Motor and Electric Cars

Nissan 240SX Ten years later, the search for the perfect S-body began

Nissan 240SX Ten years later, the search for the perfect S-body began

For Eduardo “Lalo” Moreno, there was little chance of finding a car other than an S chassis, as his brother and a group of his friends had grown up owning and modifying their own 240SX. Their enthusiasm for Nissan’s affordable rear-wheel-drive sports icon faded in the 1990s, and before you knew it, Lalo was a regular on the forum long before he was old enough to drive a car.

Digital inspiration

There he discovered a masterpiece in a 240SX coupe owned by Toby Broadfield, who is highly respected in the Nissan community. “At that moment I knew that fate had chosen my first car,” he recalls fondly. “I can’t deny that I was inspired to copy his designs, which is why my car was white with a Silvia front end.” As Lalo drooled over the photos he found online, he realized that Broadfield had implemented every little detail that makes it real. His own cars.

In 2012, a 1993 240sx with just 83,000 miles became Lalo’s first car and became his reliable daily driver, but it quickly became the starting point for him to dive into building the car from scratch as a hands-on mentor. “I did most of the work myself in the backyard, with the help of my brother and friends,” he says. “I personally spent countless hours working on it, from restoring small parts, building a turbo kit, assembling the suspension, and even doing body work on the entire car. A lot of blood, sweat and beer!”

Body work by Lalo prepared the car for the white paint it would later receive from GM. In addition to the clean look, Silvia’s brick-style headlights and optional GTR grille replace the original pop-up look. The Stage 21 hood provides a ventilated center section to allow heat to escape but stay low, while a Berman front bumper and custom diffuser accentuate the front end’s appearance. D-Max front fenders provide more wheel and tire clearance and add three scallops in front of the doors.

Less is more

OEM Silvia side skirts lower the coupe profile, and newly acquired lower body lines match the Bomex rear trim. East Bear side mirrors streamline the silhouette and maintain a clean, sleek look, and instead of a massive wing hanging out the back, there’s a 326Power DLUX aero spoiler on top of the trunk lid with dedicated LED taillights below.

The Parts Shop’s Max springs are equipped with Swift springs, which improve the car’s handling and allow Lalo to choose the ride height. He also backed it with Japanese tuner suspension arms and various components to adjust the suspension wheel, camber, toe and traction. Cusco shock tower bars and AutoPower anti-roll bars on top help strengthen the 30-year-old chassis.

Behind the bronze 17×9.5-inch SSR Type C RS wheels are Cadillac CTS-V callipers up front with two-piece rotors, and dual Z32 callipers added at the rear. The exterior and visual performance updates are enough to maintain a timeless look that’s not trend-driven, but it stands out from the crowd and we took noticeForever/Evo studio meeting in the 90s Although there were dozens of other S-structures at the site, this one attracted us.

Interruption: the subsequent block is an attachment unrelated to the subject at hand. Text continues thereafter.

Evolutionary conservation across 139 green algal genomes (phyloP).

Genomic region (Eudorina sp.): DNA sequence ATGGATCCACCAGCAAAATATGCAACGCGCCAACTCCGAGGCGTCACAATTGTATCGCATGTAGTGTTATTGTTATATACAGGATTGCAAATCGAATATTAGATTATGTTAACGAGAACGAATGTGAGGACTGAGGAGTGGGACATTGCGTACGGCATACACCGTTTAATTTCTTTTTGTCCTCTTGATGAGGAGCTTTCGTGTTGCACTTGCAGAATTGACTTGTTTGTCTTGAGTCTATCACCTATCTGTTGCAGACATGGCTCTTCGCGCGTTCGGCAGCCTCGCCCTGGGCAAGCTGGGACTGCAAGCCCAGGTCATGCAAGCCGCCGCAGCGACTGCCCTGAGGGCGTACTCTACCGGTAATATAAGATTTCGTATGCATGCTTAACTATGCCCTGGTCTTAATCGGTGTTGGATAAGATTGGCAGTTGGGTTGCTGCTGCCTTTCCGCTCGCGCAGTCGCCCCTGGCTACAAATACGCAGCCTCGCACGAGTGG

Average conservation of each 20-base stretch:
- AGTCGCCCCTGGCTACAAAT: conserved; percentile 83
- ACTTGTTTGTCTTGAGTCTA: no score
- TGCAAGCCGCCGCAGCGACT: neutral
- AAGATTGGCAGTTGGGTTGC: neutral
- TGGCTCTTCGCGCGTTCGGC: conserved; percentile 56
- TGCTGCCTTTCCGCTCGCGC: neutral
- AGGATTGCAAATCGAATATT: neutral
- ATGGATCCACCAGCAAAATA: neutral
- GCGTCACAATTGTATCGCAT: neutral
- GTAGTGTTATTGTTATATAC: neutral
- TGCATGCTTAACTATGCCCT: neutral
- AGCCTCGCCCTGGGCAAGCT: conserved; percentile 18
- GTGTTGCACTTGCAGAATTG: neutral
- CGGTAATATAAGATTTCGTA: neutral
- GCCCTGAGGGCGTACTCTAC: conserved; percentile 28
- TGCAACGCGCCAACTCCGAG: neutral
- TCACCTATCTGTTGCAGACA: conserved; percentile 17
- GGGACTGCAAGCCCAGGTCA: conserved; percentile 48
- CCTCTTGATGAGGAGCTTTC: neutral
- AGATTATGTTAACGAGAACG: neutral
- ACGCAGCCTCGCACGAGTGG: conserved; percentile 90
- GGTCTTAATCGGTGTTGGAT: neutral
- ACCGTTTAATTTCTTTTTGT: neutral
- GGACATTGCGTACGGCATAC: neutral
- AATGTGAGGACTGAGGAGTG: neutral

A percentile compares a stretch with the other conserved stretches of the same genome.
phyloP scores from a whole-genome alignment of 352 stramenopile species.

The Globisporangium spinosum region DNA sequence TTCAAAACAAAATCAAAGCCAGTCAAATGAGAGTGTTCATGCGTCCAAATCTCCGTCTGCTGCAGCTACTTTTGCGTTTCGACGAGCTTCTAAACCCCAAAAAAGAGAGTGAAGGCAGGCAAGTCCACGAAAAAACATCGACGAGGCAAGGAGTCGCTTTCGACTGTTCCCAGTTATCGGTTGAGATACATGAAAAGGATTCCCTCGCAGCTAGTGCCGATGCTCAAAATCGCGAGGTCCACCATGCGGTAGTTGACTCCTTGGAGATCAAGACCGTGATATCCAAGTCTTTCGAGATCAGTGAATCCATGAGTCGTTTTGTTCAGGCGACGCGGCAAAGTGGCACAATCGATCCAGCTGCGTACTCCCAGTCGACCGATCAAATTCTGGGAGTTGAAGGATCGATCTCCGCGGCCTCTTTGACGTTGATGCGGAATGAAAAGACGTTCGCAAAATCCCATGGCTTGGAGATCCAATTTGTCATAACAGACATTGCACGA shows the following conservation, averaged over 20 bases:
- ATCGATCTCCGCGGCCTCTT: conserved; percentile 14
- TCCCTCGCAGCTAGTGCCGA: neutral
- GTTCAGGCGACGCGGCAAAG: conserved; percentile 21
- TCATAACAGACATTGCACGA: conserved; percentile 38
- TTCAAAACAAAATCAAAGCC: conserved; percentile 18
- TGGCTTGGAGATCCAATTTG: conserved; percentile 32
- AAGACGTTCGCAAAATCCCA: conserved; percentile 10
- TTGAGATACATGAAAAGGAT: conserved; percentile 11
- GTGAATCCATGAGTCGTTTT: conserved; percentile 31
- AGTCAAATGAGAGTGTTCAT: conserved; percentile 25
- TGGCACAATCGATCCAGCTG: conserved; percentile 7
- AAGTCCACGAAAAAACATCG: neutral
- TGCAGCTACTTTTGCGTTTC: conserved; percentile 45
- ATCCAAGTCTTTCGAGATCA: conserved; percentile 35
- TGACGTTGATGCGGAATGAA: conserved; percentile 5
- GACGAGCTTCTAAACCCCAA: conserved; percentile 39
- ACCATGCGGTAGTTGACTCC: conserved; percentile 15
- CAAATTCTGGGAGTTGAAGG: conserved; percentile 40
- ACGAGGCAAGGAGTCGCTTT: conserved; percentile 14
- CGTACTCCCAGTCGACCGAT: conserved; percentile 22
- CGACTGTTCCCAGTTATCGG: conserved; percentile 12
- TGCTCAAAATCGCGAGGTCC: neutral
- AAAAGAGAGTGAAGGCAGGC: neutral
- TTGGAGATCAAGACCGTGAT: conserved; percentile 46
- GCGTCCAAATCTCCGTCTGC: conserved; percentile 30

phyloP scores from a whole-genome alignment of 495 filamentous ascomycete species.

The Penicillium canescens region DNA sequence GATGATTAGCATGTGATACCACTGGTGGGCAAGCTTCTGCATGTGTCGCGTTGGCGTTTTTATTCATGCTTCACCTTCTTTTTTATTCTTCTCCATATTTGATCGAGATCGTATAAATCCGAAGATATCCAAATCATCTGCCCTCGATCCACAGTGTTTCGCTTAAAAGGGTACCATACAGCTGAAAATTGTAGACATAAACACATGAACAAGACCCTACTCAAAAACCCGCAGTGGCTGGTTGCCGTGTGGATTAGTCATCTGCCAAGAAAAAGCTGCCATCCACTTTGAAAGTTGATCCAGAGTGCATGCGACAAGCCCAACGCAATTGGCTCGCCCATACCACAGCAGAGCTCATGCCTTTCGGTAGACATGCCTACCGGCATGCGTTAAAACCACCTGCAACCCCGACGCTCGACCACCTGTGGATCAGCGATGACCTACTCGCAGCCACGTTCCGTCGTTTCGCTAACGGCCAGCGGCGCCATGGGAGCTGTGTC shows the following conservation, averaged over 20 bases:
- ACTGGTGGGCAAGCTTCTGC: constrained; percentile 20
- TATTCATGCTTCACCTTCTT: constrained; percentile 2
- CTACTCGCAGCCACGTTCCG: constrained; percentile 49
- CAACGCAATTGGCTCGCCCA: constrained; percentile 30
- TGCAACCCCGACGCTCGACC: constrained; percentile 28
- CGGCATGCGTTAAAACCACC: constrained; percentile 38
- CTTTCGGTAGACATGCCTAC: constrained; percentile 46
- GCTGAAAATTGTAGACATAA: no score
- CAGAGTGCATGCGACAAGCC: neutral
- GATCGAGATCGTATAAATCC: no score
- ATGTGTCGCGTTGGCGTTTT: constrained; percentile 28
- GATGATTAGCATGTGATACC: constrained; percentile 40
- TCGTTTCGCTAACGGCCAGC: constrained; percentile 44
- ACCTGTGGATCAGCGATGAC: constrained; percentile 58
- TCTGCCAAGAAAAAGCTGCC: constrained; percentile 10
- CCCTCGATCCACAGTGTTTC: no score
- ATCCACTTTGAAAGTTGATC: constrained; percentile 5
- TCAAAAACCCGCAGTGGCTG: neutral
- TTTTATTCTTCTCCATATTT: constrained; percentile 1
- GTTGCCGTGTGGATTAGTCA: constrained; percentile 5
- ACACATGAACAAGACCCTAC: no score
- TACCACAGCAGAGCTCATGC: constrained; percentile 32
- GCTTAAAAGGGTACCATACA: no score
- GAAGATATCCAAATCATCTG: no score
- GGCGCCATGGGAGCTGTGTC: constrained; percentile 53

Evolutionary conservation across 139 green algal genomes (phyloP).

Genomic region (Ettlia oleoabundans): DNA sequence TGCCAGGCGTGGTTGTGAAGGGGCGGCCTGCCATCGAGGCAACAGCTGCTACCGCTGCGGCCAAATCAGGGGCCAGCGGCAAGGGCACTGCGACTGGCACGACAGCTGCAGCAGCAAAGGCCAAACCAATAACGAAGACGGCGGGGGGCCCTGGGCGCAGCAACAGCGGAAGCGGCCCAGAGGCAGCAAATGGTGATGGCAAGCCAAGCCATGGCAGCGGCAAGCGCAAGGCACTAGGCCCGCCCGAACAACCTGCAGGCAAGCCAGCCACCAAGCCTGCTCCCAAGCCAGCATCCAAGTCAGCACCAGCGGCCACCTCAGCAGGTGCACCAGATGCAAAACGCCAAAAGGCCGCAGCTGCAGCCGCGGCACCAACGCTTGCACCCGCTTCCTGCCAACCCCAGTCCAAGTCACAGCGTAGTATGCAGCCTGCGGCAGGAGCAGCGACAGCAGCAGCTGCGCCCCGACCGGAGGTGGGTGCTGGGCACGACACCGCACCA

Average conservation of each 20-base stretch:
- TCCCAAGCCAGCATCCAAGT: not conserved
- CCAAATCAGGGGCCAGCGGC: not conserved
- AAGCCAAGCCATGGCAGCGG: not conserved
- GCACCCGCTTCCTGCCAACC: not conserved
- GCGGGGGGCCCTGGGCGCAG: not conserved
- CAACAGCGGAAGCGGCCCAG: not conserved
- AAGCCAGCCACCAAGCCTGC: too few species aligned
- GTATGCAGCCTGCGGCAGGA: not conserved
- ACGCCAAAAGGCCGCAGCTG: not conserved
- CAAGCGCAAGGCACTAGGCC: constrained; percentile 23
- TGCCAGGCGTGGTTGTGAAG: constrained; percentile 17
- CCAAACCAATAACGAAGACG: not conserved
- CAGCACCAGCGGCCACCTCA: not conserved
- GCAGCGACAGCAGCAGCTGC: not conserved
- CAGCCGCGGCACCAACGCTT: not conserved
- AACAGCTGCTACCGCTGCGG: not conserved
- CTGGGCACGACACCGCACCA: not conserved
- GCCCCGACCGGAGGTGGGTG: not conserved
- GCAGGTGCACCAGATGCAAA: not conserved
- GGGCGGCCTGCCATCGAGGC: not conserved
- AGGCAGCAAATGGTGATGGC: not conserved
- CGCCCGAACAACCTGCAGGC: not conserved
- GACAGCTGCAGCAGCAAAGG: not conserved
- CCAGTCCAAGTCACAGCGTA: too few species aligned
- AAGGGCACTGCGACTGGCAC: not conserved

Building units

The Japanese looks and Silvia front end would be enough to convince most people that an SR20DET is hiding under the hood, but Lalo chose to keep the KA24DE. With the help of my friend Jeremy, the 2.4L engine was stripped and rebuilt with Wiseco pistons, Eagle connecting rods, and ARP fasteners. Some light port work on the top end accompanied the BC 264 and its complete valvetrain upgrade.

Along with the long block improvements, a custom turbo manifold was created and supports a Garrett GRX3076R with a TiAL waste gate. A larger, fully stocked Xcessive intake manifold and Hypertune throttle body were installed, and custom charging channels were created to connect to the vibrant intercooler. Flex fuel is now on the menu, a Walbro 450lph pump and ID2000 injectors were installed, and spark was improved by converting the K20 coil plug with a billet adapter plate.

All of this is neatly organized in the center of the engine compartment, with tubular fenders taking up all the external space. The homemade KA recipe was a success, achieving 600 hp under the management of the AEM ECU.

Lalo went to great lengths to restore the interior paneling, carpeting, trim and more, with the interior designed to withstand thirty years of sunlight and daily wear and tear. Aftermarket modifications include a set of functional seats with Bride’s Zeta II fixed backrests for the driver and a more precise adjustable seat for the co-driver, plus AEM instruments, a classic Nardi steering wheel, and a JSP shift knob.

The long road never ends

It’s been a long journey for Lalo and his 240SX, and he’s not only learned a lot from it, but had a lot of fun along the way. “After spending nearly a decade building this machine, it’s time to enjoy it,” he told us. “Once I’ve installed some new parts, I’ll be out on the track with my friends to fully appreciate what I’ve built. As we all know, building a car is never finished. I definitely will, and I will find out soon. There’s one more thing To fix it.”

 

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